With an amortizing loan, figuring out the payment is just math. The payment is based on the amount of the loan, the interest rate, and how many years the loan lasts. Those three ingredients work together to affect how much you pay each month and how much total interest you’ll pay.
Lowering the interest rate can lower your payment, and it helps you save money. Stretching out the loan over a longer period of time will also lower your payment, but you’ll end up paying more in interest over the life of the loan.
To amortize a loan, use the table above as an example:
- Note your starting loan balance: $20,000
- Figure out the payment (calculation shown on this page): $377.42
- Figure out the interest charge for each period – usually monthly (calculation shown on this page): $83.33 in the first month
- Subtract the interest charge from your payment – the remainder is the amount of principal you'll pay that month: $294.09 in the first month
- Reduce the loan balance by the amount of principal you've paid: you owe $19,705.91 after your first payment
- Start over with the following month: $19,705.91 is the loan balance in the second month
What is an Amortized Loan? What Doesn’t Amortize?
It might help to review common examples of amortized loans. Any installment loan is a loan that amortizes: you pay the balance down to zero over time with level payments.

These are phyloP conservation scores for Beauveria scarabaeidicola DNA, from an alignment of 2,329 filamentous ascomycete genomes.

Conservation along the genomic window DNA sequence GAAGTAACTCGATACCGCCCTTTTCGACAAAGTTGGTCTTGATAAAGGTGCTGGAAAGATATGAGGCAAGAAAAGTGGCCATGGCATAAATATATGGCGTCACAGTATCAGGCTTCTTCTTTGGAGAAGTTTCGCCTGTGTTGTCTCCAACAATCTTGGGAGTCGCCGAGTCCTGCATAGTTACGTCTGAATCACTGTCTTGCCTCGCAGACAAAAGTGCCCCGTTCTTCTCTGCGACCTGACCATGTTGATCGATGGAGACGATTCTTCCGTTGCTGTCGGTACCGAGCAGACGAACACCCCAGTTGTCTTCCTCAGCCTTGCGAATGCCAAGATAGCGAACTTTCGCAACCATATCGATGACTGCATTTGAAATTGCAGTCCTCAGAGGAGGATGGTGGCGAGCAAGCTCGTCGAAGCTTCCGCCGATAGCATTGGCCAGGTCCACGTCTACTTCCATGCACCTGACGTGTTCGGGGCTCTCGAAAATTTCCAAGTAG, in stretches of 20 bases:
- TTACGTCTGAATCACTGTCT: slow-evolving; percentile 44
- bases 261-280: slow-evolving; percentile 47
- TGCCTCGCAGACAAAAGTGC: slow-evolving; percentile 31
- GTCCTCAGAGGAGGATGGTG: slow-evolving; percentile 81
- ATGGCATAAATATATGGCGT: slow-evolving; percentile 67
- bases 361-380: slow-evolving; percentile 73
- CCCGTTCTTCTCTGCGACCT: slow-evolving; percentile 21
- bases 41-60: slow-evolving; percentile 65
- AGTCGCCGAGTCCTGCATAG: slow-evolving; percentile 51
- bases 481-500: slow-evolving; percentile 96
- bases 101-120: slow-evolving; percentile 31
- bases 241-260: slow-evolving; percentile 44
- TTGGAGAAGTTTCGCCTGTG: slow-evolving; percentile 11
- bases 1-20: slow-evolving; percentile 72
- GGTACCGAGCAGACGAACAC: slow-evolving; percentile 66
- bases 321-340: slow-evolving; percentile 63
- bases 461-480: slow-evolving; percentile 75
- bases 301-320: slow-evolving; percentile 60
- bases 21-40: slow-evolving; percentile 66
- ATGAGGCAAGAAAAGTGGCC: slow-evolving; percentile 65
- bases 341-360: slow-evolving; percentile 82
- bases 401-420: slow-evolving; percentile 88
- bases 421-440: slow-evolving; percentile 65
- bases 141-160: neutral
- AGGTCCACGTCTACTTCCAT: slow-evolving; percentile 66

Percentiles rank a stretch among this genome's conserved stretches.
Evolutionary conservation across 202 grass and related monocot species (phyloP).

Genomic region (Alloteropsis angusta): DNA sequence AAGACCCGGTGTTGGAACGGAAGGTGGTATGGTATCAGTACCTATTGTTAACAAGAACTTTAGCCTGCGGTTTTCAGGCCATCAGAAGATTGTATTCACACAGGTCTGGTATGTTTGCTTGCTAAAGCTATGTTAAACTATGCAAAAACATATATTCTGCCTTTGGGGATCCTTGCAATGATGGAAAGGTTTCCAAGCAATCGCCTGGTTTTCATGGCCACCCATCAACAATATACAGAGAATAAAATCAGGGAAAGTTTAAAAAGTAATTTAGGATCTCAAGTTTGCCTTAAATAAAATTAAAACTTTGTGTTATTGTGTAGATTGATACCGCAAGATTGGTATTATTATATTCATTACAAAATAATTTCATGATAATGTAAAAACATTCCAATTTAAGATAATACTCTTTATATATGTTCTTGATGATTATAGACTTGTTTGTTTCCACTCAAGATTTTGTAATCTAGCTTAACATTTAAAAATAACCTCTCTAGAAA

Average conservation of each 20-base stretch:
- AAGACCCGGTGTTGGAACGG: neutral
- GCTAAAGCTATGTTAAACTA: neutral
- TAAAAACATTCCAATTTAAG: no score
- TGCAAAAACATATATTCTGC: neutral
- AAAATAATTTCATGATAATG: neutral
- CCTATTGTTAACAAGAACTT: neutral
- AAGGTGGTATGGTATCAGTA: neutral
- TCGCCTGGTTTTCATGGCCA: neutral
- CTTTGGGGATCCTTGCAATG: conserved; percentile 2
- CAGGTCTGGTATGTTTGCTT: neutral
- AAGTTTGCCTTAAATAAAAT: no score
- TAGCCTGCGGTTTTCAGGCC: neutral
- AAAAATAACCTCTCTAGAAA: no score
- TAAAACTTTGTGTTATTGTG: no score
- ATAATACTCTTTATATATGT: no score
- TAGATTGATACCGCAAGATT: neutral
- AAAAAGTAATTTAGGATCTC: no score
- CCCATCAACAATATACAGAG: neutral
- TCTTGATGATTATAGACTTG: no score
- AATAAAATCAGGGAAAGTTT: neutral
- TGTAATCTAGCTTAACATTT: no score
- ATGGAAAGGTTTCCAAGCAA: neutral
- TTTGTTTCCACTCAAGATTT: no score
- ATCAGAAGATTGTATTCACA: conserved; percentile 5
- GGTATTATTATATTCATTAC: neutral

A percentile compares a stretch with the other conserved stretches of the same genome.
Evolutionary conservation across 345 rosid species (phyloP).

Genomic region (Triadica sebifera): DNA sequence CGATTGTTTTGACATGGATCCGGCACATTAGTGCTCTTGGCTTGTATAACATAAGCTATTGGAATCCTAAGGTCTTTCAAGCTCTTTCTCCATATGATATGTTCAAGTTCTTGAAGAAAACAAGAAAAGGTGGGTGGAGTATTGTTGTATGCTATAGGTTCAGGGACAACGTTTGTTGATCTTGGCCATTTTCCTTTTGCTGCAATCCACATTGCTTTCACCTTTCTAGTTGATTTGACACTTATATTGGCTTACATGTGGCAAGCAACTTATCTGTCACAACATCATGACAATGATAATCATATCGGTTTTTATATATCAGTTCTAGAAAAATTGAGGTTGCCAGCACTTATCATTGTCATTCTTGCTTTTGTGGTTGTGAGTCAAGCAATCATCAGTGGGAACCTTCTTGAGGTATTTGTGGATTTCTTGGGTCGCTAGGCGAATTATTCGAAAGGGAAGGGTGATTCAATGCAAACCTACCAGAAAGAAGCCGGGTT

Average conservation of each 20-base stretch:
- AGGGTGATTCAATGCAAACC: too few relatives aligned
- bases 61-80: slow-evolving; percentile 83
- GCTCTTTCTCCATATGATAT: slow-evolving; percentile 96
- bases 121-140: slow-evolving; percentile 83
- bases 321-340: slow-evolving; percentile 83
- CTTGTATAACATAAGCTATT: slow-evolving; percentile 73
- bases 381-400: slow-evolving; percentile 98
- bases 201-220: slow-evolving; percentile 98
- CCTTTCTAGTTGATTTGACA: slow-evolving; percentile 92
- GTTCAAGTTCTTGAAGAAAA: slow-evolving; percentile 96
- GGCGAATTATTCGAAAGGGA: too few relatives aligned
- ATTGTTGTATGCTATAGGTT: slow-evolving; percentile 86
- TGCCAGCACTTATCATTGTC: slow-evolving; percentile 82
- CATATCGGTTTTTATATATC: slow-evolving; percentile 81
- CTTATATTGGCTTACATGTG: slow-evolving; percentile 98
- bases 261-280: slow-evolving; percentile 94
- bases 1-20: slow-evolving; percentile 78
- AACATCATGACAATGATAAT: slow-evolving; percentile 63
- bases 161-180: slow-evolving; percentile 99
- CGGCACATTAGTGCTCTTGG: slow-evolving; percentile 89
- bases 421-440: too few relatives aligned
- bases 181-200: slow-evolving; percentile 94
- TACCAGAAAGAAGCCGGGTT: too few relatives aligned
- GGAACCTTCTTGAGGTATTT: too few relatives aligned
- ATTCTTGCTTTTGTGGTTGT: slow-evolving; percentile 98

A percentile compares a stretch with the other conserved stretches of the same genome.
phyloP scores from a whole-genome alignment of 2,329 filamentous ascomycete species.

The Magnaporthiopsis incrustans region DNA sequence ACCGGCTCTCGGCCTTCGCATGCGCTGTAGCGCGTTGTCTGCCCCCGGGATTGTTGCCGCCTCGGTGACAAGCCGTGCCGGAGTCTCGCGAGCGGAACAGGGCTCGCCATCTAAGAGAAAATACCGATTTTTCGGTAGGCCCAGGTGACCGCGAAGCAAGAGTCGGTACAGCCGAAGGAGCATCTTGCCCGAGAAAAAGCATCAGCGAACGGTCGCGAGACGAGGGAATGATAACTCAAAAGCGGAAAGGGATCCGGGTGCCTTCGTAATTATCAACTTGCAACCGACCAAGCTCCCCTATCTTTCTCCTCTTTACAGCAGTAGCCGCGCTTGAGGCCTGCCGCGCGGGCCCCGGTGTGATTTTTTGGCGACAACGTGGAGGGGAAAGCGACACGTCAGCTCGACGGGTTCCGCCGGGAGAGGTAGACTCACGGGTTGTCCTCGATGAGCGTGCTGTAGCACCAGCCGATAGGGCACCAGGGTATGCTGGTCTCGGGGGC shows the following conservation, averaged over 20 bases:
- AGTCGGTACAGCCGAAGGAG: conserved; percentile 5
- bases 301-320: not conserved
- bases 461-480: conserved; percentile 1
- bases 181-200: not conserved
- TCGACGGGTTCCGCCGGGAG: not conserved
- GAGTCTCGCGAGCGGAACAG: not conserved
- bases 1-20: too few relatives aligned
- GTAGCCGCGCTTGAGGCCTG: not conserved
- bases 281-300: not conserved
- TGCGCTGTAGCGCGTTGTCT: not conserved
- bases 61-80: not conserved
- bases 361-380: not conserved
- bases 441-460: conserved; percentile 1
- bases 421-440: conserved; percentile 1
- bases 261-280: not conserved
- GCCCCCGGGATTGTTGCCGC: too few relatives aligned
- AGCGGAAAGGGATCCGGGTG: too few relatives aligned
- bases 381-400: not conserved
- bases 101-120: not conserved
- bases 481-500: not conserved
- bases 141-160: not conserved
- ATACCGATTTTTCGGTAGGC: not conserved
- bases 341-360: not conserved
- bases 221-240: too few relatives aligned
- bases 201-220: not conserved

- Auto loans are often five-year (or shorter) amortized loans that you pay down with a fixed monthly payment. In fact, some people – including buyers and auto dealers – think of buying an auto in terms of the monthly payment alone. Longer loans are available, but you risk being upside-down on your loan if you stretch things out to get a lower payment (plus you’ll spend more on interest).
- Home loans are traditionally 15-year or 30-year fixed rate mortgages. Most people don’t keep a loan for that long – they sell the home or refinance the loan at some point – but these loans work as if you were going to keep them for the entire term.
- Personal loans that you get from a bank, credit union, or online lender are generally amortized loans as well. They often have three-year terms, fixed interest rates, and fixed monthly payments. These loans are often used for small projects or debt consolidation.
Loans that are not Amortized
- Credit cards are not amortizing loans. You can borrow again and again on the same card, and you get to choose how much you’ll repay each month (at least the minimum – but more is better). These types of loans are also known as revolving debt.
- Interest only loans don’t amortize either – at least not at the beginning. During the “interest only period” you’ll only pay down the principal if you make additional payments above and beyond the interest cost.
- Balloon loans require you to make a large principal payment at the end of the loan’s life. During the early years of the loan you’ll make small payments, but the entire loan comes due someday. In most cases, you’ll refinance at that point (unless you have a large chunk of change on hand).